Kalahari Debate

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The Kalahari Desert Region

The Kalahari Debate is a series of back and forth arguments that began in the 1980s amongst anthropologists, archaeologists, and historians about how the San people and hunter-gatherer societies in southern Africa have lived in the past. On one side of the debate were scholars led by Richard Borshay Lee and Irven DeVore, considered traditionalists or "isolationists." On the other side of the debate were scholars led by Edwin Wilmsen and James Denbow, considered revisionists or "integrationists."[citation needed]

Lee conducted early and extensive ethnographic research among a San community, the !Kung San. He and other traditionalists consider the San to have been, historically, isolated and independent hunter/gatherers separate from nearby societies. Wilmsen, Denbow and the revisionists oppose these views. They believe that the San have not always been an isolated community, but rather have played important economic roles in surrounding communities. They claim that over time the San have become a dispossessed and marginalized people.[citation needed]

Both sides use both anthropological and archaeological evidence to fuel their arguments. They interpret cave paintings in Tsodilo Hills, and they also use artifacts such as faunal remains of cattle or sheep found at San sites. They even find Early Stone Age and Early Iron Age technologies at San sites, which both sides use to back their arguments.[citation needed]


The San are a relatively small group of people whose communities are scattered throughout the Kalahari Desert in southern Africa. They are well known for practicing a hunter/gatherer subsistence strategy (also known as a "foraging" mode of production).[1] Traditionalists, including Richard Lee and other anthropologists, view the San as maintaining this old but adaptable way of life, even in the face of changing external circumstances.

San Hunter

These anthropologists view the San as isolates who are not, and have never been, part of a greater Kalahari economy. The traditionalists believe that the San have adapted over time but without help from other societies. Emphasis is thereby placed on the cultural continuity and the cultural integrity of the San peoples.[2]

In Lee's 1979 book The !Kung San: Men, Women, and Work in a Foraging Society, his main goal was to be fully immersed in the !Kung San culture so that he could fully understand their way of life. He was puzzled as to how these people seemed to be living such an easy and happy life that relied heavily on hard work and the availability of food. Most of his studies of the San took place in the Dobe area, near the Tsodilo Hills. He was adopted into a kinship and given the name /Tontah which meant “White-Man.” He claims that the San were an isolated hunter-gatherer society that changed to farming and foraging at the end of the 1970s. Most of Lee's historical data comes from oral stories told by the !Kung San because they did not have anything written down. According to Lee the San were originally afraid of contact with outsiders.[citation needed]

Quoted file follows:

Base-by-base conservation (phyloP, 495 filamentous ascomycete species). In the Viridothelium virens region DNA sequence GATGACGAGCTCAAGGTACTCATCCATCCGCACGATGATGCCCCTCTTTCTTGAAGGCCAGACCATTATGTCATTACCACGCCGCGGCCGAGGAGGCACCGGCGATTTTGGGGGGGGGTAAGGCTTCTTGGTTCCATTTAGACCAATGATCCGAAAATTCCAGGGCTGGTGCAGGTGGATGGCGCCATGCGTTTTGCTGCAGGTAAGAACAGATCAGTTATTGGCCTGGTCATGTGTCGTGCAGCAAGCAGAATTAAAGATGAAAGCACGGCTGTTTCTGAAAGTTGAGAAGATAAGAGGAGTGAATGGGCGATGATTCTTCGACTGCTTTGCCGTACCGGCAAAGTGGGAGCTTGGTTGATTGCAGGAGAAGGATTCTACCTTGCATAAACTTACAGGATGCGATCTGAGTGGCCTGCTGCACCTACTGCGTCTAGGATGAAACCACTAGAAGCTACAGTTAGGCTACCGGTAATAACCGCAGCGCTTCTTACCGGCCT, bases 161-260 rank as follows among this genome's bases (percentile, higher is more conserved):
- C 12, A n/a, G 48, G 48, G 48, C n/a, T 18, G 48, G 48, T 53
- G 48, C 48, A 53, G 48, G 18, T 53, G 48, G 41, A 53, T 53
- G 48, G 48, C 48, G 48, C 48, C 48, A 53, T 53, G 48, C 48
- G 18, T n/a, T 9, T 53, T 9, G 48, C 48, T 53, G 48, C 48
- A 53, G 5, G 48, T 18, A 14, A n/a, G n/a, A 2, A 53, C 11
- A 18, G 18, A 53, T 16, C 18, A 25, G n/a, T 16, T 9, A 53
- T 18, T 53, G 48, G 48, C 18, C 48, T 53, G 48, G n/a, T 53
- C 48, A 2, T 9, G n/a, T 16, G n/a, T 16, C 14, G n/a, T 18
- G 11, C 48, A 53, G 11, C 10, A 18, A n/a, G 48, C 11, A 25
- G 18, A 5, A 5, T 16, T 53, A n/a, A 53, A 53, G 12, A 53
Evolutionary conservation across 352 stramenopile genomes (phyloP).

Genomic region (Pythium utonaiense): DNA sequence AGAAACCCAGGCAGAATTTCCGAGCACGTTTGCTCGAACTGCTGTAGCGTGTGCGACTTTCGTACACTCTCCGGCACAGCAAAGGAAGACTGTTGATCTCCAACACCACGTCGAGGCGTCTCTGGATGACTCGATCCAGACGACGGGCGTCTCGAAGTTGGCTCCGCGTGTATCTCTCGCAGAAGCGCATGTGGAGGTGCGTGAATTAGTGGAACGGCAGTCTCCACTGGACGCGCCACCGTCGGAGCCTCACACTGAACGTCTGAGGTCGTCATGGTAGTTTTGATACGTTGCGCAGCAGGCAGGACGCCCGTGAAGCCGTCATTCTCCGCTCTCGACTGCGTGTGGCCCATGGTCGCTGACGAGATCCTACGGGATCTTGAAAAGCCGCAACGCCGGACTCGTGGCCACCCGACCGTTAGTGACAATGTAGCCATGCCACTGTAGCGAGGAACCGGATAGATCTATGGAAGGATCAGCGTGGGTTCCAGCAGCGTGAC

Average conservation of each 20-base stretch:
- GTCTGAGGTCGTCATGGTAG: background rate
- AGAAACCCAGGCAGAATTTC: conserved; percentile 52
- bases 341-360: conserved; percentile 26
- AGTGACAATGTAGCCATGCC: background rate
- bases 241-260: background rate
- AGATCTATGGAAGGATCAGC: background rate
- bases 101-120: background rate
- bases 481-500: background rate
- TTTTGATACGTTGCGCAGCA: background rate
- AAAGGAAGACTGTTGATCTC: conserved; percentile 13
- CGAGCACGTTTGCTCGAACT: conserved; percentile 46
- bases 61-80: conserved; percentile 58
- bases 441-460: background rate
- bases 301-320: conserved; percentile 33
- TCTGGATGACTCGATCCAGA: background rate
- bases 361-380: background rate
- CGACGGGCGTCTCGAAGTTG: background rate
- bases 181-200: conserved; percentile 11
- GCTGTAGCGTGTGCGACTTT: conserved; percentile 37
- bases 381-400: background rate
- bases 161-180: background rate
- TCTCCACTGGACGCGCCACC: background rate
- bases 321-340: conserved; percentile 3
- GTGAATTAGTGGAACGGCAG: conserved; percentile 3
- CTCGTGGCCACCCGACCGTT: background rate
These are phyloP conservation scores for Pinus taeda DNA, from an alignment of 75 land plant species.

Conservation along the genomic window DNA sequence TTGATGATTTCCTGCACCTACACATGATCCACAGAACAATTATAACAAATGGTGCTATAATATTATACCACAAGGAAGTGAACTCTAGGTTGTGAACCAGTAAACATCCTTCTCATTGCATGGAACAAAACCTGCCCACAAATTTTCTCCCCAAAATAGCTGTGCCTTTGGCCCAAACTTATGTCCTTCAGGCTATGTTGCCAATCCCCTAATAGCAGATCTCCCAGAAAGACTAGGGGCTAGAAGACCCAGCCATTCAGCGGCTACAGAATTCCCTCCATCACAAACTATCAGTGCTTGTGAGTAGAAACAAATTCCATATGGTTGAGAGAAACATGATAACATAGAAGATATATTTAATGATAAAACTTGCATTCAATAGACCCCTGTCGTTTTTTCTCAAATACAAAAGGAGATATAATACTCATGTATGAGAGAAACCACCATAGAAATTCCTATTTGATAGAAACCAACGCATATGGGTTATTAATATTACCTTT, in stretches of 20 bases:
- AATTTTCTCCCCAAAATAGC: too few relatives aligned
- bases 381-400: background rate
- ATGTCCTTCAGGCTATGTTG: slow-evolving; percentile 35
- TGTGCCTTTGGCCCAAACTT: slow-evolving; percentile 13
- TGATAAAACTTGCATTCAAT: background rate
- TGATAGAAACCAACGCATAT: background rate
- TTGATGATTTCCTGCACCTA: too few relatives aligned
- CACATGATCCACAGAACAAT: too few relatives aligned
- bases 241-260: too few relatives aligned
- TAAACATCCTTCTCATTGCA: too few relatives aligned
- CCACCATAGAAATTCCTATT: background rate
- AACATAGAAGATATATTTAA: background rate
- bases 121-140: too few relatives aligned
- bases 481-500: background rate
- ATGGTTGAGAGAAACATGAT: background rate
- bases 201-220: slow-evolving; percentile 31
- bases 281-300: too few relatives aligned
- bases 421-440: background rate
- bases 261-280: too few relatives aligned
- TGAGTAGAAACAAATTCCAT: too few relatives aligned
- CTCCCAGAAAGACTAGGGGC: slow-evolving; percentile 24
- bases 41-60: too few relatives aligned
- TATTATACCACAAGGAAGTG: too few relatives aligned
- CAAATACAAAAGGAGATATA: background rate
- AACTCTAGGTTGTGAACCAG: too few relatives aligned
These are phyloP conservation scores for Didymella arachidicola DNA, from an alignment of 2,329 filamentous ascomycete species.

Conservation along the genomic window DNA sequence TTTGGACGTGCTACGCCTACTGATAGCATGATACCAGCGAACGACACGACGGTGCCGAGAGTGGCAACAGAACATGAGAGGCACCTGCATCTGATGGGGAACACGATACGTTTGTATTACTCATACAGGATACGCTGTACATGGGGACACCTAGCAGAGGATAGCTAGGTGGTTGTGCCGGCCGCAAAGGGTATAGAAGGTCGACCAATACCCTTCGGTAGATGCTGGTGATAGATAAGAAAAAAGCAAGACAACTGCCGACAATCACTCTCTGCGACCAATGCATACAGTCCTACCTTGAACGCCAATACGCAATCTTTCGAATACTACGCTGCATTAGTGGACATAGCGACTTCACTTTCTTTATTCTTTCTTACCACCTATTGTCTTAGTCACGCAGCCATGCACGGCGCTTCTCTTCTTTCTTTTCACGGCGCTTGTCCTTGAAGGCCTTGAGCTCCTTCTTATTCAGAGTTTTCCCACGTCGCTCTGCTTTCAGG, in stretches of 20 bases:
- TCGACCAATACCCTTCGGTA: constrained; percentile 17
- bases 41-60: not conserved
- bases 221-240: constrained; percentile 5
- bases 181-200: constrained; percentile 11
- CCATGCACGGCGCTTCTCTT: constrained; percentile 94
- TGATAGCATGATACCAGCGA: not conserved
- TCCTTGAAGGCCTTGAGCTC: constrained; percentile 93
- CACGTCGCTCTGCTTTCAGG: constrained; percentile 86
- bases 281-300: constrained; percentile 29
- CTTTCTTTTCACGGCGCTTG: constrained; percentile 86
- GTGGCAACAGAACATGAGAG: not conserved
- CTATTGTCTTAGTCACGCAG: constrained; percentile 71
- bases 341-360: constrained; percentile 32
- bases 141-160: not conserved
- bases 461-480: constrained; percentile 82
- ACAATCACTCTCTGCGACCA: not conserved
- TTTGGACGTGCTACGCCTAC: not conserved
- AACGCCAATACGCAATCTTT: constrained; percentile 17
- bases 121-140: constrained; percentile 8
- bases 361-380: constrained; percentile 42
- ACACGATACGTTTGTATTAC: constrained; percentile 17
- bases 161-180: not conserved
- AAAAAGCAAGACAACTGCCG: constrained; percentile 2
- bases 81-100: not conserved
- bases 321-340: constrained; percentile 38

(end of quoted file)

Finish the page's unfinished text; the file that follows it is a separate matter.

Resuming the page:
Lee reports that the men did the hunting and hard labor while the women did housework. He later found out that the San weren't just hunter-gatherers, but also herders, foragers, and farmers. In his book he states, “I learned that most of the men had had experience herding cattle at some point in their lives and that many men had owned cattle and goats in the past.”[3] He claims that they have learned all of this on their own. The San wanted wage pay for farming and taking care of cattle, goats, and sheep. This was their new way of life.[clarification needed]


The San "Bushmen"

Edwin Wilmsen's 1989 book Land Filled With Flies kicked off the Kalahari Debate.[citation needed] Wilmsen made several remarks attacking anthropologists’ view of the San people. Most of his attacks were at Richard Lee and his work. Wilmsen made claims about the San such as, “Their appearance as foragers is a function of their relegations to an underclass in the playing out of historical processes that began before the current millennium and culminated in the early decades of this century.”[4] This statement upsets the traditionalists because it says that the San are not isolates but have been an underclass in a society throughout history. Wilmsen makes another statement against the traditionalists when he says, “The isolation in which they are said to have been found is a creation of our own view of them, not of their history as they lived it.”[4] He is beginning to say that anthropologists’ judgment is clouded because they already have a predisposed view of the San and hunter-gatherer societies as being isolates. Wilmsen states that the terms “Bushmen,” “Forager,” and “Hunter-Gatherer” contribute to the ideology of them being isolates. He says this is because these terms are commonly associated with isolated groups but his main claim is that for the San this is not the case. Wilmsen also goes on to claim that Lee approaches the San as a people without a history, that they have been doing the same thing forever. He states, “they are permitted antiquity while denied history”[4] Wilmsen continues the argument that anthropologists’ goal is to study hunter-gatherer groups who have lived on their own for centuries, which builds a stereotype for hunter-gatherers. He believes this is why Richard Lee's views are flawed, and also why he[clarification needed] is saying that the San are incorporated in a wider political economy in southern Africa.[citation needed]